Definition Of Ethics

Submitted By lolo0828
Words: 3625
Pages: 15

Chances are, if you polled a group of people to ask their definition of “ethics” most would tell you it is the difference in doing what is right versus doing what is known to be wrong. It is different than rules and laws, in that ethics is based on morals and character, not what is lawful or punishable, so to speak. Our text defines ethics as a set of beliefs about right and wrong behavior. Webster’s dictionary defines ethics as “rules of conduct recognized in respect to a particular class of human actions or a particular group, culture, etc.” The Ethical Executive focuses on how ethics are applied in business. Business ethics can be thought of as written and unwritten codes of rules and values used to govern company decisions. A company’s code of ethics is used to identify what principles are important to that company setting the standards for determining the difference between good and bad behavior. The ability to recognize and respond to ethical dilemmas is a significant priority in today’s business world. There have been too many well-publicized scandals over the past 10-20 years that have resulted from business deception and fraud, calling for improved business ethics and corporate responsibility. It can be achieved by creating an ethical culture and establishing a corporate code of ethics. There are many benefits for a corporation to implement an ethical culture: employee commitment, investor loyalty, and customer satisfaction. With the execution of all of these comes greater financial performance.
An employee’s perception that their company has a positive ethical culture leads to better performance and productivity. The more the company is dedicated to taking care of its employees and community, the more likely their employees will take care of the company.

According to the National Business Ethics Survey, 79 percent of employees agree that ethics is important in continuing to work for their company. The ethical culture seems to matter to employees and a company’s employees are their most valuable asset.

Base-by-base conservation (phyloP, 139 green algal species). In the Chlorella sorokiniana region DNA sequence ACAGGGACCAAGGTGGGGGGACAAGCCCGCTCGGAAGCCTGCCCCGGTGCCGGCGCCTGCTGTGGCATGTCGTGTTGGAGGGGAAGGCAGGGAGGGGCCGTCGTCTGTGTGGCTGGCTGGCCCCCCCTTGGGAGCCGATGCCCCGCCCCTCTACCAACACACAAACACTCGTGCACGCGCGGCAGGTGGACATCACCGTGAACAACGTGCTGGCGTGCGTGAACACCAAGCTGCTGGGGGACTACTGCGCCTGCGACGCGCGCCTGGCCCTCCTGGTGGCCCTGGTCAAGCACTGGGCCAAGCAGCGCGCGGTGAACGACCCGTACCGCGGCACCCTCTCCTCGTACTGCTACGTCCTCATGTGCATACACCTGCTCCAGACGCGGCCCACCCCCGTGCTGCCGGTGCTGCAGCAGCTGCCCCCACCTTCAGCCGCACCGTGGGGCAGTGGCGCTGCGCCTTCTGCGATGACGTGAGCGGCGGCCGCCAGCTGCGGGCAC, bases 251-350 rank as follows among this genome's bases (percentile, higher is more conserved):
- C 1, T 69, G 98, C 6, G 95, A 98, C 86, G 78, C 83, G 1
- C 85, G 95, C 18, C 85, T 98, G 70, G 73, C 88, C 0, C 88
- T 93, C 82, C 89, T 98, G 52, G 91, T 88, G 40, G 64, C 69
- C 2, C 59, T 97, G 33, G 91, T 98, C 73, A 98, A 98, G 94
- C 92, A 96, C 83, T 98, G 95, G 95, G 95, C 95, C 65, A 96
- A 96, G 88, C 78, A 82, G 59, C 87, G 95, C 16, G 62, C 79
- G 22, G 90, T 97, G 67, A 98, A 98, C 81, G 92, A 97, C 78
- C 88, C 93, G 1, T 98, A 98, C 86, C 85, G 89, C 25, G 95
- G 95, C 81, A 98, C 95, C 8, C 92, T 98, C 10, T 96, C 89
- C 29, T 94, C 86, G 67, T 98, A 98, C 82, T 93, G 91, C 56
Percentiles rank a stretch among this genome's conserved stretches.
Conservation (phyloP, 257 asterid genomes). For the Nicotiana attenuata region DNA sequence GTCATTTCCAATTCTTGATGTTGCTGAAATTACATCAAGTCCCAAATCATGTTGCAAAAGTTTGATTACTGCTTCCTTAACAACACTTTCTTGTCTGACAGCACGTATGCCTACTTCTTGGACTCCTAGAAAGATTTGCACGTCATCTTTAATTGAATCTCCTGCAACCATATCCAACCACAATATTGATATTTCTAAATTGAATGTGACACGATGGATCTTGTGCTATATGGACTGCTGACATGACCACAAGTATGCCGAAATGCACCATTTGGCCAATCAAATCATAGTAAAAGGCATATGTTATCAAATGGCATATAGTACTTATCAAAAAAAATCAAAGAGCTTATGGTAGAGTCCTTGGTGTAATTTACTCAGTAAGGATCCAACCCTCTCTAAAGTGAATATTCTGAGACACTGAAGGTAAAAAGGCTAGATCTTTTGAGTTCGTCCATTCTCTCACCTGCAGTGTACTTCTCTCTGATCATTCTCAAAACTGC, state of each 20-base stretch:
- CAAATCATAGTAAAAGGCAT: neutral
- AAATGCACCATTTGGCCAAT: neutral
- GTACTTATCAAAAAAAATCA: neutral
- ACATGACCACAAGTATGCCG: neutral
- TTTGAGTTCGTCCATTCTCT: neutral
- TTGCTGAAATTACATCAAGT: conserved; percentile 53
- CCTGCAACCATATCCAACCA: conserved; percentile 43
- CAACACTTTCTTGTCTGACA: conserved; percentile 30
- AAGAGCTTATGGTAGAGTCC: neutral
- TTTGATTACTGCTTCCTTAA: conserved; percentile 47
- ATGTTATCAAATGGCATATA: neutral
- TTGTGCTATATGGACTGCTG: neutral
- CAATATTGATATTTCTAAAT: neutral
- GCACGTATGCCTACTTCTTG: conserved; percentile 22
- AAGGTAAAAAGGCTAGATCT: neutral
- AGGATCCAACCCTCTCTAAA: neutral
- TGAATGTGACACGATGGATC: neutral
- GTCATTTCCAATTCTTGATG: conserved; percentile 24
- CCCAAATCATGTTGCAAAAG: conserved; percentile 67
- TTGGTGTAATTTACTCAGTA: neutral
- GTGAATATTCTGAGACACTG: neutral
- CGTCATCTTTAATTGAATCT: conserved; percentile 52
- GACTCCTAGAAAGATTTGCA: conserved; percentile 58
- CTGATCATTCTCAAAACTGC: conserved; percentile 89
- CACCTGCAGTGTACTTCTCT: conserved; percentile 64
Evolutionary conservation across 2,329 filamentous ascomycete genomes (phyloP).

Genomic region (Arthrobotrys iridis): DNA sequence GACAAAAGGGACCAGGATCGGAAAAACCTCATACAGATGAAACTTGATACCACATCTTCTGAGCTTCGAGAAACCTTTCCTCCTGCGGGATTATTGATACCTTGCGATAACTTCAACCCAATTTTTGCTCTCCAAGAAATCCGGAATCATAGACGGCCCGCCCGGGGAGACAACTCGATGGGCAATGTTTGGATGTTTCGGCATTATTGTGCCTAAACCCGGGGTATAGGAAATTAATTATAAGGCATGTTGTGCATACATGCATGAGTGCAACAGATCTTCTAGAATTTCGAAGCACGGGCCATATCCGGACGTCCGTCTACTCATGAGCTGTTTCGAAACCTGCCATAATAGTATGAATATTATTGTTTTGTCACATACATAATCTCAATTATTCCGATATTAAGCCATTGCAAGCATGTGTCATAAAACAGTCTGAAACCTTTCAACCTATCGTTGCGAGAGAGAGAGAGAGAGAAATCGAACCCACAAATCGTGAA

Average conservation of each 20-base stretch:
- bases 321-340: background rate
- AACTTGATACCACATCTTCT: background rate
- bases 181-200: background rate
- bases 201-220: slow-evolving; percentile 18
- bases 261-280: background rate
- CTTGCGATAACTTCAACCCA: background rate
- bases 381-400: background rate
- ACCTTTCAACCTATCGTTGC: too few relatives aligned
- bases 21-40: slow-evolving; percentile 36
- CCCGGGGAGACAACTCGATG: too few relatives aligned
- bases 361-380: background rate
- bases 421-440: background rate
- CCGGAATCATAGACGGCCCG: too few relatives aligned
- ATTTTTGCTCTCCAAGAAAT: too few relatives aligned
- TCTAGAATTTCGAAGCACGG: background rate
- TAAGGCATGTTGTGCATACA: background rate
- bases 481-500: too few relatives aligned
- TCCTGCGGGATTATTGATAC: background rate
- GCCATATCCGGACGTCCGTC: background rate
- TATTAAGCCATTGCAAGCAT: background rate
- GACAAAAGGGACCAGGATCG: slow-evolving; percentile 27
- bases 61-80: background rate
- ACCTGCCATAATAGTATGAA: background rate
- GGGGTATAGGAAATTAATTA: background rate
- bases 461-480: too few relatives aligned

Most investors today have become more and more concerned about the ethics, social responsibility, and reputation of the companies in which they invest. Companies that maintain a positive ethical culture tend to have better efficiency, productivity, and profits. On the other hand, as we have seen, ethical scandals can cause negative publicity, fines, and lower stock prices. Investors are looking for companies that will not only make them money, but companies they can trust.
It has been said that it takes far more energy and resources to get a customer back after you have lost him than it is to keep him. Business ethics provides companies with a competitive advantage, customers learn to trust ethical companies and will remain loyal to them. People like to do business with companies they feel comfortable with and can trust.
Being ethical pays off. When a company puts forth the time and effort to create a positive ethical environment they gain employee commitment, investor loyalty, and customer satisfaction which all lead to increased profits. With increased pressure being put on companies to become more ethical and socially responsible, many companies realize that ethics is another competitive advantage to become more profitable.
The authors of The Ethical Executive present in a unique and direct manner, forty-five ethical traps that are prominent throughout the business world today. Their presentation is

unique from all other business ethics books in that they do not provide us with rules to follow, they do not try to teach us “how” to be ethical, or even give us a twelve step program that can be used to diffuse each ethical situation we may encounter. They simply make us aware that these traps exist. “With awareness, illusions are just magic tricks that seem obvious. Without awareness, life’s illusions trap us and distort our perception.” This clear and direct approach of identifying the danger,